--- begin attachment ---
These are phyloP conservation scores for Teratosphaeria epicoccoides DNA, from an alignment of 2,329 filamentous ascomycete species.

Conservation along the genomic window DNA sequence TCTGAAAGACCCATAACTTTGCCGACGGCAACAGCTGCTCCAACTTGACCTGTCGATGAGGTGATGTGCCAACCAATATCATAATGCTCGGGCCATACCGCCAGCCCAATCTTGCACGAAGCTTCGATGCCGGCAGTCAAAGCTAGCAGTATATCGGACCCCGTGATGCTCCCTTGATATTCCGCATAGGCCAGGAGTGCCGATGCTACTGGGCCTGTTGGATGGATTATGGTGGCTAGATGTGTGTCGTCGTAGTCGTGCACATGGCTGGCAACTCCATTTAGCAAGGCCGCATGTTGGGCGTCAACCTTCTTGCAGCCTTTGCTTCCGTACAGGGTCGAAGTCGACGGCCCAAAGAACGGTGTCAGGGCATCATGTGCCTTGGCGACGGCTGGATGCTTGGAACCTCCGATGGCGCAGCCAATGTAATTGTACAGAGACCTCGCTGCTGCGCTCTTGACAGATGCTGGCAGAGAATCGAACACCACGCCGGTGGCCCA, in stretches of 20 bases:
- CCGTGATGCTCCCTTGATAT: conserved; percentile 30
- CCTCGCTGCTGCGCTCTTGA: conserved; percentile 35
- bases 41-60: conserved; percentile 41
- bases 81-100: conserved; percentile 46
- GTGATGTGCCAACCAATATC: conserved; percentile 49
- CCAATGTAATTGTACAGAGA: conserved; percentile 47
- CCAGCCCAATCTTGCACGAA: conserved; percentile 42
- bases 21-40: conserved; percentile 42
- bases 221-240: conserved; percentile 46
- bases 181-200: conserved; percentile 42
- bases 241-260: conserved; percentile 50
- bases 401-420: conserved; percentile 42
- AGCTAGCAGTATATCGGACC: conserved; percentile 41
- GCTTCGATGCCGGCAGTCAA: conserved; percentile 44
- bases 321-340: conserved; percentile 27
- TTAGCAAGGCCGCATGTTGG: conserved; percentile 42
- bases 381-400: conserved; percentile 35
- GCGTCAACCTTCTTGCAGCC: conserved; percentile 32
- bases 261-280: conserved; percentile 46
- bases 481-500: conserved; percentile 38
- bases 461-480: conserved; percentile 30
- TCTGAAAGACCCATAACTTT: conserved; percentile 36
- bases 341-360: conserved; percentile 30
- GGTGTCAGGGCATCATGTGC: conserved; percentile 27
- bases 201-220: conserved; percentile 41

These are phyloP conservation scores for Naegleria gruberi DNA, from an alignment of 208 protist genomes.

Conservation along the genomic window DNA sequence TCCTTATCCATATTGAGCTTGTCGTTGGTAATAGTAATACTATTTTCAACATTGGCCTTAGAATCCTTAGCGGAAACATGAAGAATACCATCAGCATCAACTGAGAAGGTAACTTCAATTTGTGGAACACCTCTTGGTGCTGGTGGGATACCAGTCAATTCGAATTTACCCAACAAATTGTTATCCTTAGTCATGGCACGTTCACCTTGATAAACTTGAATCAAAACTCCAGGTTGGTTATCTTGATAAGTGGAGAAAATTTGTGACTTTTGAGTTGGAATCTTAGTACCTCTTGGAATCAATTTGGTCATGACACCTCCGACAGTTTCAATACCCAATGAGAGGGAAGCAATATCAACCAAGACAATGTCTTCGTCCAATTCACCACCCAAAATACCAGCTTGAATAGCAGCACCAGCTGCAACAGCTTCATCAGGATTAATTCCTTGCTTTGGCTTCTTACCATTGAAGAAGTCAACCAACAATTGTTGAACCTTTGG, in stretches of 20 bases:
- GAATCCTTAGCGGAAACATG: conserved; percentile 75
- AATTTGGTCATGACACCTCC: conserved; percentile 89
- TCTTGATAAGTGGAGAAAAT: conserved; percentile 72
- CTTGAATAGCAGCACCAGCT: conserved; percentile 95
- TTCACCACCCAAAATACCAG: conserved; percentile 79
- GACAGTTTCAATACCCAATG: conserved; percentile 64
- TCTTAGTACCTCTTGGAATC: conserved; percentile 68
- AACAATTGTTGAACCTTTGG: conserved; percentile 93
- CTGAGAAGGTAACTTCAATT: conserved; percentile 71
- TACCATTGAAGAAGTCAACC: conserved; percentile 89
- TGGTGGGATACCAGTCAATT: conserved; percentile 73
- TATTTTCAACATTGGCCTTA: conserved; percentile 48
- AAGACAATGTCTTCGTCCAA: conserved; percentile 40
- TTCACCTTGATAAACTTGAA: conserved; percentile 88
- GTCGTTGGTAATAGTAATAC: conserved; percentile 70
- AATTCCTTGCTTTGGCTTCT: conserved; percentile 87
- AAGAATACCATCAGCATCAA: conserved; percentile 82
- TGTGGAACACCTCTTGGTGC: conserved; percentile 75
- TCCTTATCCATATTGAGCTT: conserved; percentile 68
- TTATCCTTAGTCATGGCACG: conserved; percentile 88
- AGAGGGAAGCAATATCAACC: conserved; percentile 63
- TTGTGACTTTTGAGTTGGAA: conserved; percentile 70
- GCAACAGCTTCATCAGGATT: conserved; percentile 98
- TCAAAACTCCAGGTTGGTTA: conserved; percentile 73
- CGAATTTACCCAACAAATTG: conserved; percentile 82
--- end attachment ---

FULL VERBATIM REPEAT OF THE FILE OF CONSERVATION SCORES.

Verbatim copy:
These are phyloP conservation scores for Teratosphaeria epicoccoides DNA, from an alignment of 2,329 filamentous ascomycete species.

Conservation along the genomic window DNA sequence TCTGAAAGACCCATAACTTTGCCGACGGCAACAGCTGCTCCAACTTGACCTGTCGATGAGGTGATGTGCCAACCAATATCATAATGCTCGGGCCATACCGCCAGCCCAATCTTGCACGAAGCTTCGATGCCGGCAGTCAAAGCTAGCAGTATATCGGACCCCGTGATGCTCCCTTGATATTCCGCATAGGCCAGGAGTGCCGATGCTACTGGGCCTGTTGGATGGATTATGGTGGCTAGATGTGTGTCGTCGTAGTCGTGCACATGGCTGGCAACTCCATTTAGCAAGGCCGCATGTTGGGCGTCAACCTTCTTGCAGCCTTTGCTTCCGTACAGGGTCGAAGTCGACGGCCCAAAGAACGGTGTCAGGGCATCATGTGCCTTGGCGACGGCTGGATGCTTGGAACCTCCGATGGCGCAGCCAATGTAATTGTACAGAGACCTCGCTGCTGCGCTCTTGACAGATGCTGGCAGAGAATCGAACACCACGCCGGTGGCCCA, in stretches of 20 bases:
- CCGTGATGCTCCCTTGATAT: conserved; percentile 30
- CCTCGCTGCTGCGCTCTTGA: conserved; percentile 35
- bases 41-60: conserved; percentile 41
- bases 81-100: conserved; percentile 46
- GTGATGTGCCAACCAATATC: conserved; percentile 49
- CCAATGTAATTGTACAGAGA: conserved; percentile 47
- CCAGCCCAATCTTGCACGAA: conserved; percentile 42
- bases 21-40: conserved; percentile 42
- bases 221-240: conserved; percentile 46
- bases 181-200: conserved; percentile 42
- bases 241-260: conserved; percentile 50
- bases 401-420: conserved; percentile 42
- AGCTAGCAGTATATCGGACC: conserved; percentile 41
- GCTTCGATGCCGGCAGTCAA: conserved; percentile 44
- bases 321-340: conserved; percentile 27
- TTAGCAAGGCCGCATGTTGG: conserved; percentile 42
- bases 381-400: conserved; percentile 35
- GCGTCAACCTTCTTGCAGCC: conserved; percentile 32
- bases 261-280: conserved; percentile 46
- bases 481-500: conserved; percentile 38
- bases 461-480: conserved; percentile 30
- TCTGAAAGACCCATAACTTT: conserved; percentile 36
- bases 341-360: conserved; percentile 30
- GGTGTCAGGGCATCATGTGC: conserved; percentile 27
- bases 201-220: conserved; percentile 41

These are phyloP conservation scores for Naegleria gruberi DNA, from an alignment of 208 protist genomes.

Conservation along the genomic window DNA sequence TCCTTATCCATATTGAGCTTGTCGTTGGTAATAGTAATACTATTTTCAACATTGGCCTTAGAATCCTTAGCGGAAACATGAAGAATACCATCAGCATCAACTGAGAAGGTAACTTCAATTTGTGGAACACCTCTTGGTGCTGGTGGGATACCAGTCAATTCGAATTTACCCAACAAATTGTTATCCTTAGTCATGGCACGTTCACCTTGATAAACTTGAATCAAAACTCCAGGTTGGTTATCTTGATAAGTGGAGAAAATTTGTGACTTTTGAGTTGGAATCTTAGTACCTCTTGGAATCAATTTGGTCATGACACCTCCGACAGTTTCAATACCCAATGAGAGGGAAGCAATATCAACCAAGACAATGTCTTCGTCCAATTCACCACCCAAAATACCAGCTTGAATAGCAGCACCAGCTGCAACAGCTTCATCAGGATTAATTCCTTGCTTTGGCTTCTTACCATTGAAGAAGTCAACCAACAATTGTTGAACCTTTGG, in stretches of 20 bases:
- GAATCCTTAGCGGAAACATG: conserved; percentile 75
- AATTTGGTCATGACACCTCC: conserved; percentile 89
- TCTTGATAAGTGGAGAAAAT: conserved; percentile 72
- CTTGAATAGCAGCACCAGCT: conserved; percentile 95
- TTCACCACCCAAAATACCAG: conserved; percentile 79
- GACAGTTTCAATACCCAATG: conserved; percentile 64
- TCTTAGTACCTCTTGGAATC: conserved; percentile 68
- AACAATTGTTGAACCTTTGG: conserved; percentile 93
- CTGAGAAGGTAACTTCAATT: conserved; percentile 71
- TACCATTGAAGAAGTCAACC: conserved; percentile 89
- TGGTGGGATACCAGTCAATT: conserved; percentile 73
- TATTTTCAACATTGGCCTTA: conserved; percentile 48
- AAGACAATGTCTTCGTCCAA: conserved; percentile 40
- TTCACCTTGATAAACTTGAA: conserved; percentile 88
- GTCGTTGGTAATAGTAATAC: conserved; percentile 70
- AATTCCTTGCTTTGGCTTCT: conserved; percentile 87
- AAGAATACCATCAGCATCAA: conserved; percentile 82
- TGTGGAACACCTCTTGGTGC: conserved; percentile 75
- TCCTTATCCATATTGAGCTT: conserved; percentile 68
- TTATCCTTAGTCATGGCACG: conserved; percentile 88
- AGAGGGAAGCAATATCAACC: conserved; percentile 63
- TTGTGACTTTTGAGTTGGAA: conserved; percentile 70
- GCAACAGCTTCATCAGGATT: conserved; percentile 98
- TCAAAACTCCAGGTTGGTTA: conserved; percentile 73
- CGAATTTACCCAACAAATTG: conserved; percentile 82